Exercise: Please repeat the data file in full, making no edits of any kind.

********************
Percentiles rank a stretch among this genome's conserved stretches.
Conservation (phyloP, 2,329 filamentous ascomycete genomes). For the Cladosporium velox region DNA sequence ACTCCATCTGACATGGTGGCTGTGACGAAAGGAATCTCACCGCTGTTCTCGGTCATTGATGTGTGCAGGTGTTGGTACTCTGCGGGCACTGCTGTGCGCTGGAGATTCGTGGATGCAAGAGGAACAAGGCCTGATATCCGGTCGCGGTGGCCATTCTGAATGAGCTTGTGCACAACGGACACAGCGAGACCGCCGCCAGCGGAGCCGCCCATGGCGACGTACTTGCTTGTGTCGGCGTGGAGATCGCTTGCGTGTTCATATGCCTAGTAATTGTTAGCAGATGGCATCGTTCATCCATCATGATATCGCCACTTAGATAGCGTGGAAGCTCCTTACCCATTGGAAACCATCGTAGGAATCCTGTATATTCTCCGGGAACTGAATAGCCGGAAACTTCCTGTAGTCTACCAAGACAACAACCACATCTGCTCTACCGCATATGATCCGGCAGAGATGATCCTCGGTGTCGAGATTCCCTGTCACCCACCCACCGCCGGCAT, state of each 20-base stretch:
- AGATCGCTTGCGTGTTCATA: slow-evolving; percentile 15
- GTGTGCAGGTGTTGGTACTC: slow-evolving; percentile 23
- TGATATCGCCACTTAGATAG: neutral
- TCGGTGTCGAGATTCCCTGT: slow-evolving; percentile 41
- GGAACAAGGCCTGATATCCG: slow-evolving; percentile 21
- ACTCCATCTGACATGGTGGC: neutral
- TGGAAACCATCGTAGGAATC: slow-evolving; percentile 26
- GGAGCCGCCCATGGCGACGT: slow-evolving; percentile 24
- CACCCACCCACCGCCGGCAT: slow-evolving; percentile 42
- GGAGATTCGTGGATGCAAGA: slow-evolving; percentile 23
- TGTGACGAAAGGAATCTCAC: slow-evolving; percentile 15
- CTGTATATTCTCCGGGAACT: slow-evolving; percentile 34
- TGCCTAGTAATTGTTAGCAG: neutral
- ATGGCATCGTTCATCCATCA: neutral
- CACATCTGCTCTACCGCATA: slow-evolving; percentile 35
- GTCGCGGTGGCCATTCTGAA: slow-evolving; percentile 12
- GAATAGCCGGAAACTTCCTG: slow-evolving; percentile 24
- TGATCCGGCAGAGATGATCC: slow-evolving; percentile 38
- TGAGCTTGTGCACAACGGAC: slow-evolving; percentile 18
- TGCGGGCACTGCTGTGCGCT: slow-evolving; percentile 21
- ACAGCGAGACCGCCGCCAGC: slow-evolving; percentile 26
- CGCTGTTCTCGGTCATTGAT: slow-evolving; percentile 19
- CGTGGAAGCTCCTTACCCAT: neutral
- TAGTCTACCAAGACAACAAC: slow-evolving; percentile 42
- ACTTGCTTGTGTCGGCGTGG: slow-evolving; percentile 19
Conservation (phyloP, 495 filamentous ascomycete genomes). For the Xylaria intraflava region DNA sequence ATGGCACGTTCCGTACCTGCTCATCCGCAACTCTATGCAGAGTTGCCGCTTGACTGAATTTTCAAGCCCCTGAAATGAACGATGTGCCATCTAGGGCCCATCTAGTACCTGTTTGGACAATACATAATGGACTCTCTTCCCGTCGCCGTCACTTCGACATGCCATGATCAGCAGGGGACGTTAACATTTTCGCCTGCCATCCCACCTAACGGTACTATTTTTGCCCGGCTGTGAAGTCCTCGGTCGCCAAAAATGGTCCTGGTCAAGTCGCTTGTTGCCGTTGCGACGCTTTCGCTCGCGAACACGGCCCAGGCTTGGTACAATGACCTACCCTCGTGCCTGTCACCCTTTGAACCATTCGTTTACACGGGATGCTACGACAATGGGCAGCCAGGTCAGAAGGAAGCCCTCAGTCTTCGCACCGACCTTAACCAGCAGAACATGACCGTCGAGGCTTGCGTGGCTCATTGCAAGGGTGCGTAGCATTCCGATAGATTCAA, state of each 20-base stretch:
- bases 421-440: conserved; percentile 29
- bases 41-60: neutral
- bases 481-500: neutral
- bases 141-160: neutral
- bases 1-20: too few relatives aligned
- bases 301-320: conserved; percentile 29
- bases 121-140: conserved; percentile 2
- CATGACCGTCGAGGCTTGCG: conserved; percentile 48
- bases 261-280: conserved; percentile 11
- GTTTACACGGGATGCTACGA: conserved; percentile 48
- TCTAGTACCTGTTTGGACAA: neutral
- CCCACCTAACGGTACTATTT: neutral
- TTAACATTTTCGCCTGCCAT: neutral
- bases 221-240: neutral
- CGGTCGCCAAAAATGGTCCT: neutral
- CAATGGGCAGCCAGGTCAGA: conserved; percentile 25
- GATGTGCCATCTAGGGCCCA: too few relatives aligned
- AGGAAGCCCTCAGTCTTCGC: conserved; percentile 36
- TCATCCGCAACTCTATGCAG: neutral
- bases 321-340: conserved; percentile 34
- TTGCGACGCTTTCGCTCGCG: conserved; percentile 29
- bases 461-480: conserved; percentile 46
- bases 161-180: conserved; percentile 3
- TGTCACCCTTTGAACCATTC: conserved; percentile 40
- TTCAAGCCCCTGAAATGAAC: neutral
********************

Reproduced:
Percentiles rank a stretch among this genome's conserved stretches.
Conservation (phyloP, 2,329 filamentous ascomycete genomes). For the Cladosporium velox region DNA sequence ACTCCATCTGACATGGTGGCTGTGACGAAAGGAATCTCACCGCTGTTCTCGGTCATTGATGTGTGCAGGTGTTGGTACTCTGCGGGCACTGCTGTGCGCTGGAGATTCGTGGATGCAAGAGGAACAAGGCCTGATATCCGGTCGCGGTGGCCATTCTGAATGAGCTTGTGCACAACGGACACAGCGAGACCGCCGCCAGCGGAGCCGCCCATGGCGACGTACTTGCTTGTGTCGGCGTGGAGATCGCTTGCGTGTTCATATGCCTAGTAATTGTTAGCAGATGGCATCGTTCATCCATCATGATATCGCCACTTAGATAGCGTGGAAGCTCCTTACCCATTGGAAACCATCGTAGGAATCCTGTATATTCTCCGGGAACTGAATAGCCGGAAACTTCCTGTAGTCTACCAAGACAACAACCACATCTGCTCTACCGCATATGATCCGGCAGAGATGATCCTCGGTGTCGAGATTCCCTGTCACCCACCCACCGCCGGCAT, state of each 20-base stretch:
- AGATCGCTTGCGTGTTCATA: slow-evolving; percentile 15
- GTGTGCAGGTGTTGGTACTC: slow-evolving; percentile 23
- TGATATCGCCACTTAGATAG: neutral
- TCGGTGTCGAGATTCCCTGT: slow-evolving; percentile 41
- GGAACAAGGCCTGATATCCG: slow-evolving; percentile 21
- ACTCCATCTGACATGGTGGC: neutral
- TGGAAACCATCGTAGGAATC: slow-evolving; percentile 26
- GGAGCCGCCCATGGCGACGT: slow-evolving; percentile 24
- CACCCACCCACCGCCGGCAT: slow-evolving; percentile 42
- GGAGATTCGTGGATGCAAGA: slow-evolving; percentile 23
- TGTGACGAAAGGAATCTCAC: slow-evolving; percentile 15
- CTGTATATTCTCCGGGAACT: slow-evolving; percentile 34
- TGCCTAGTAATTGTTAGCAG: neutral
- ATGGCATCGTTCATCCATCA: neutral
- CACATCTGCTCTACCGCATA: slow-evolving; percentile 35
- GTCGCGGTGGCCATTCTGAA: slow-evolving; percentile 12
- GAATAGCCGGAAACTTCCTG: slow-evolving; percentile 24
- TGATCCGGCAGAGATGATCC: slow-evolving; percentile 38
- TGAGCTTGTGCACAACGGAC: slow-evolving; percentile 18
- TGCGGGCACTGCTGTGCGCT: slow-evolving; percentile 21
- ACAGCGAGACCGCCGCCAGC: slow-evolving; percentile 26
- CGCTGTTCTCGGTCATTGAT: slow-evolving; percentile 19
- CGTGGAAGCTCCTTACCCAT: neutral
- TAGTCTACCAAGACAACAAC: slow-evolving; percentile 42
- ACTTGCTTGTGTCGGCGTGG: slow-evolving; percentile 19
Conservation (phyloP, 495 filamentous ascomycete genomes). For the Xylaria intraflava region DNA sequence ATGGCACGTTCCGTACCTGCTCATCCGCAACTCTATGCAGAGTTGCCGCTTGACTGAATTTTCAAGCCCCTGAAATGAACGATGTGCCATCTAGGGCCCATCTAGTACCTGTTTGGACAATACATAATGGACTCTCTTCCCGTCGCCGTCACTTCGACATGCCATGATCAGCAGGGGACGTTAACATTTTCGCCTGCCATCCCACCTAACGGTACTATTTTTGCCCGGCTGTGAAGTCCTCGGTCGCCAAAAATGGTCCTGGTCAAGTCGCTTGTTGCCGTTGCGACGCTTTCGCTCGCGAACACGGCCCAGGCTTGGTACAATGACCTACCCTCGTGCCTGTCACCCTTTGAACCATTCGTTTACACGGGATGCTACGACAATGGGCAGCCAGGTCAGAAGGAAGCCCTCAGTCTTCGCACCGACCTTAACCAGCAGAACATGACCGTCGAGGCTTGCGTGGCTCATTGCAAGGGTGCGTAGCATTCCGATAGATTCAA, state of each 20-base stretch:
- bases 421-440: conserved; percentile 29
- bases 41-60: neutral
- bases 481-500: neutral
- bases 141-160: neutral
- bases 1-20: too few relatives aligned
- bases 301-320: conserved; percentile 29
- bases 121-140: conserved; percentile 2
- CATGACCGTCGAGGCTTGCG: conserved; percentile 48
- bases 261-280: conserved; percentile 11
- GTTTACACGGGATGCTACGA: conserved; percentile 48
- TCTAGTACCTGTTTGGACAA: neutral
- CCCACCTAACGGTACTATTT: neutral
- TTAACATTTTCGCCTGCCAT: neutral
- bases 221-240: neutral
- CGGTCGCCAAAAATGGTCCT: neutral
- CAATGGGCAGCCAGGTCAGA: conserved; percentile 25
- GATGTGCCATCTAGGGCCCA: too few relatives aligned
- AGGAAGCCCTCAGTCTTCGC: conserved; percentile 36
- TCATCCGCAACTCTATGCAG: neutral
- bases 321-340: conserved; percentile 34
- TTGCGACGCTTTCGCTCGCG: conserved; percentile 29
- bases 461-480: conserved; percentile 46
- bases 161-180: conserved; percentile 3
- TGTCACCCTTTGAACCATTC: conserved; percentile 40
- TTCAAGCCCCTGAAATGAAC: neutral